Soon, I would enlist as a foot soldier in the Reagan Revolution. I agreed with the Gipper that I didnt leave the Democrats; they left me.

I never forgot my youthful support for Hubert Humphrey. I shared his belief in civil rights, in a decent shake for working families, and a strong national defense. In time, I would recognize sadly that Huberts commitment to an ever-expanding welfare state was devastating black familiesand millions of other American families.

Yet, heres Huberts most famous quote. Is it any wonder I became pro-life?

The moral test of Government is how that Government treats those who are in the dawn of life, the children; those who are in the twilight of life, the elderly; and those who are in the shadows of life, the sick, the needy and the handicapped.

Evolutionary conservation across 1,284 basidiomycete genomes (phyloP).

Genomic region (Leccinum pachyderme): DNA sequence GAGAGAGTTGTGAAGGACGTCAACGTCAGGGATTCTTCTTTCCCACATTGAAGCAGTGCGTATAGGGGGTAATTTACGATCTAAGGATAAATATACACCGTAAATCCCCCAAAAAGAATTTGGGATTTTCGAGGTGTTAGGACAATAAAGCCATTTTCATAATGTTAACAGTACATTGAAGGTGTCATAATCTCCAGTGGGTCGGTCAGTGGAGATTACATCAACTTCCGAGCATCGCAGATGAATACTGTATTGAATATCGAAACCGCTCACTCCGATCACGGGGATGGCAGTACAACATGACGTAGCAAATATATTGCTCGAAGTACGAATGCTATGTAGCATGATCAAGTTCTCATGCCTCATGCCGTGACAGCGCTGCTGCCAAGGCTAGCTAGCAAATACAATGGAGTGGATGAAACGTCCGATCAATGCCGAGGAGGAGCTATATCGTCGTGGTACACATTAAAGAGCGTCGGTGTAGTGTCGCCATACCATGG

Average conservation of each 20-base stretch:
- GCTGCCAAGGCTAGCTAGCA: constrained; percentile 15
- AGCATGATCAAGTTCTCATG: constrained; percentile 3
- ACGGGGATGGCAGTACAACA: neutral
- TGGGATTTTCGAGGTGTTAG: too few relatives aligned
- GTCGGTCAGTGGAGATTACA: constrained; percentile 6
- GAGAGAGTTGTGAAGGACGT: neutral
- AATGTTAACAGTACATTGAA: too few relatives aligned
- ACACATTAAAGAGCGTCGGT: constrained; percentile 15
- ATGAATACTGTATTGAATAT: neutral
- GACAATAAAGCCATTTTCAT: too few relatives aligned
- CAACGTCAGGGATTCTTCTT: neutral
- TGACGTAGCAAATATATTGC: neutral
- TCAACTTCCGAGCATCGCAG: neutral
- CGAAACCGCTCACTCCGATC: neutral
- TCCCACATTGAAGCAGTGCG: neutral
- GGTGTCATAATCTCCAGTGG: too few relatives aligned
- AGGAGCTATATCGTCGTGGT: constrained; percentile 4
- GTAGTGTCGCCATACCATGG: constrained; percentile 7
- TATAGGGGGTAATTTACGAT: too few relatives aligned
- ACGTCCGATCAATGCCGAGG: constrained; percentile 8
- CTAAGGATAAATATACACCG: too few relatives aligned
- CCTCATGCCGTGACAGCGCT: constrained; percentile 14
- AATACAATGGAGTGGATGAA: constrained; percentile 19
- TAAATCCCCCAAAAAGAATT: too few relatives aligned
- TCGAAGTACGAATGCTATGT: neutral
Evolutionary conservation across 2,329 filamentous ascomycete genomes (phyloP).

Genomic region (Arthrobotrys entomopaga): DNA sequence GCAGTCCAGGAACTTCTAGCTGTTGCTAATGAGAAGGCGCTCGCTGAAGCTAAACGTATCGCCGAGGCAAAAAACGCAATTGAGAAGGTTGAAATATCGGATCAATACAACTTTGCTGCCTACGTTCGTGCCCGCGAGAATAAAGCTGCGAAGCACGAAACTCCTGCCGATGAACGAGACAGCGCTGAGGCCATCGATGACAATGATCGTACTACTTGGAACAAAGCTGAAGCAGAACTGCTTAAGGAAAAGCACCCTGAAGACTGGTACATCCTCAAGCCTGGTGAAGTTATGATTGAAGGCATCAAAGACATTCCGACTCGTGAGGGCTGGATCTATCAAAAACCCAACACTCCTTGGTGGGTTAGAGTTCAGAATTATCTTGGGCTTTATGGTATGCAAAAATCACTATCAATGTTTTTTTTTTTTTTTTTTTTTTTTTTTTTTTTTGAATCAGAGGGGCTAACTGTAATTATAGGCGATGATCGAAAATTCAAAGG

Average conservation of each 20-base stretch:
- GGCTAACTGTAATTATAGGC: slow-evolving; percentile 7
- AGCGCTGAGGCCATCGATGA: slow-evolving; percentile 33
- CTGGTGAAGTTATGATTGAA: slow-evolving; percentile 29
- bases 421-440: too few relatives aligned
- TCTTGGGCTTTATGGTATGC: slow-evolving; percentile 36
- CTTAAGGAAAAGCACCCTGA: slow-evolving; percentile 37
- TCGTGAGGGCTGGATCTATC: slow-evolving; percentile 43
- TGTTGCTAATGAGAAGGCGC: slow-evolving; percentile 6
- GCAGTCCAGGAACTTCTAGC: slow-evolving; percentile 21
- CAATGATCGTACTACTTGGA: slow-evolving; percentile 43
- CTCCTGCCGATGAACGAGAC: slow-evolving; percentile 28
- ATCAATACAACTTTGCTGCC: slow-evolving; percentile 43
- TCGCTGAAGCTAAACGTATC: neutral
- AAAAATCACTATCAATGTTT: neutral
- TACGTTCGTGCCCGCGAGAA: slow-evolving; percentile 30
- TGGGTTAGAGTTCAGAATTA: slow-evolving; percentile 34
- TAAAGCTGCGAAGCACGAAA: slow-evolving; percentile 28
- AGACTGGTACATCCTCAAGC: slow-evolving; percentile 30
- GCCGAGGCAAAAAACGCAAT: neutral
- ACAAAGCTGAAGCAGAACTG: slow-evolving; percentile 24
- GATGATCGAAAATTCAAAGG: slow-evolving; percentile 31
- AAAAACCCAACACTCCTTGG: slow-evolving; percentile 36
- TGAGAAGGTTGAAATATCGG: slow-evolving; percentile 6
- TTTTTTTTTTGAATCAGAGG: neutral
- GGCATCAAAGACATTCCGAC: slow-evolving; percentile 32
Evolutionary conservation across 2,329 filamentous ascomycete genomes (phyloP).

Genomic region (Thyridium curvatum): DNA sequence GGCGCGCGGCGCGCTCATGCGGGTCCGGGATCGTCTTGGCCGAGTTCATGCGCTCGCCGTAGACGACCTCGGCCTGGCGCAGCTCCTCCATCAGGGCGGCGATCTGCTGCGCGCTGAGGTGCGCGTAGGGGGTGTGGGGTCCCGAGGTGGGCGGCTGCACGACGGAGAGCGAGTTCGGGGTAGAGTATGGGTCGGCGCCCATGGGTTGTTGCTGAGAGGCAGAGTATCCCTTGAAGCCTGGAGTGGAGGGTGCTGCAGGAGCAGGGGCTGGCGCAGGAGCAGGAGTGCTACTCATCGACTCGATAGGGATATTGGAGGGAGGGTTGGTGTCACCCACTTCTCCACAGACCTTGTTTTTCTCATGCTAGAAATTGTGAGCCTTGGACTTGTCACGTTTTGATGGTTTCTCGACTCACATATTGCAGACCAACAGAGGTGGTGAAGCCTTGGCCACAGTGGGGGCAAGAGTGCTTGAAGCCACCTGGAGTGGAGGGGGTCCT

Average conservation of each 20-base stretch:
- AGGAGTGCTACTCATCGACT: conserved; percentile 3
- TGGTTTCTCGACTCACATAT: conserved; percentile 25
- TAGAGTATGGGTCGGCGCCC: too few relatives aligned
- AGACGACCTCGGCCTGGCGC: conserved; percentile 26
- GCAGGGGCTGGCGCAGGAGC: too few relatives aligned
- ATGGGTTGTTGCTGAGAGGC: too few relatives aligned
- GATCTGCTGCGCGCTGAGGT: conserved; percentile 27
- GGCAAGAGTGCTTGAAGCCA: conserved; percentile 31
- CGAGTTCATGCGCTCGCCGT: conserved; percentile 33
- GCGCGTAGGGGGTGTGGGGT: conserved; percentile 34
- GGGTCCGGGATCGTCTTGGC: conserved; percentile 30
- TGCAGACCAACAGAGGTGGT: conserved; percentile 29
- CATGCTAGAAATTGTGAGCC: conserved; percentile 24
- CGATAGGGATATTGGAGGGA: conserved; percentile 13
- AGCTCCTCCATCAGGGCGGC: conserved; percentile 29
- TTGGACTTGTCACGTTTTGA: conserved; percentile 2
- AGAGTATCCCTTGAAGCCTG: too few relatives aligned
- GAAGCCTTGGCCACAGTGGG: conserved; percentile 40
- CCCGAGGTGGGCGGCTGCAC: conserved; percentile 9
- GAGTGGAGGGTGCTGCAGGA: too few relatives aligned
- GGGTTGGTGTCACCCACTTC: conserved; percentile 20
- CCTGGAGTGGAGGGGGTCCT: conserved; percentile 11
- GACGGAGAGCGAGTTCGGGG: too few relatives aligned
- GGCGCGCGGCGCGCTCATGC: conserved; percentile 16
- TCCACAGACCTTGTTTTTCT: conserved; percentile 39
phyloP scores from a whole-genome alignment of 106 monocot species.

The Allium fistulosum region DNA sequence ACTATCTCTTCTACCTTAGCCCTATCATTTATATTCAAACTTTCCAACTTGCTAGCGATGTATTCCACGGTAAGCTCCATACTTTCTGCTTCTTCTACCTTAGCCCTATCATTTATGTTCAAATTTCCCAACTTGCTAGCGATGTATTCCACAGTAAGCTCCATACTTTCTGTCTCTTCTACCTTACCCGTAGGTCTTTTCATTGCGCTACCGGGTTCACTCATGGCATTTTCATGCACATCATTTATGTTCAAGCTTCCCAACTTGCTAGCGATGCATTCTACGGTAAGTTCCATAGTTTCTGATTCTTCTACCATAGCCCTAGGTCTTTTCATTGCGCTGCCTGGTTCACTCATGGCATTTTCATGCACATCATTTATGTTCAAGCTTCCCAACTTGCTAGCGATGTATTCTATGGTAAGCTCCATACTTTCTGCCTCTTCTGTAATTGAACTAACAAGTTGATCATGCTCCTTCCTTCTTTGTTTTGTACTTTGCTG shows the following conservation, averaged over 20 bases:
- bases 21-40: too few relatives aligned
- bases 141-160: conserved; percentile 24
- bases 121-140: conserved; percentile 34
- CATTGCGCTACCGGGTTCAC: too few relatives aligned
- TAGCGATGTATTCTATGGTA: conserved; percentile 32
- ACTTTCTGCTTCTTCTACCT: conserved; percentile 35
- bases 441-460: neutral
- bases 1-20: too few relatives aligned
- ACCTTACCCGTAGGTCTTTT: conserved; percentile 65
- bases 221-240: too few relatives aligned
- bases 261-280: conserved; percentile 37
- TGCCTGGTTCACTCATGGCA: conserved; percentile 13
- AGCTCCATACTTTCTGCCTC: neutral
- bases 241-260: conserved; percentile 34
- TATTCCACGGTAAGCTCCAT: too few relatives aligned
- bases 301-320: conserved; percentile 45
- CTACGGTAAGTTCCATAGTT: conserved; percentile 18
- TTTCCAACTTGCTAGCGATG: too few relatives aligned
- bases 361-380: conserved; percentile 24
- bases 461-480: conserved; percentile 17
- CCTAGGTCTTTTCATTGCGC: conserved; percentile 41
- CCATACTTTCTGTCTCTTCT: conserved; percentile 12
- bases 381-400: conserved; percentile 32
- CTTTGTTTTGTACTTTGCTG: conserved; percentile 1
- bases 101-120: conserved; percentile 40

NIH Approves More Human Embryonic Stem Cells for Funding Rewards

by David Prentice

June 3, 2011

NIH Director Francis Collins has added two more lines of human embryonic stem cells to its Registry, bringing the current total to 93 lines approved for federal funding. Approval for listing in the NIH registry allows federal taxpayer funds to be used for experiments with these cells, creating an incentive for investigators to destroy more embryos and bring their own embryonic stem cell lines to the federal feeding trough.

The two hESC lines are from BioTime, Inc., which designates them ESI-014 and ESI-017. According to the listing, the embryonic stem cells cannot be used for diagnostic or therapeutic uses.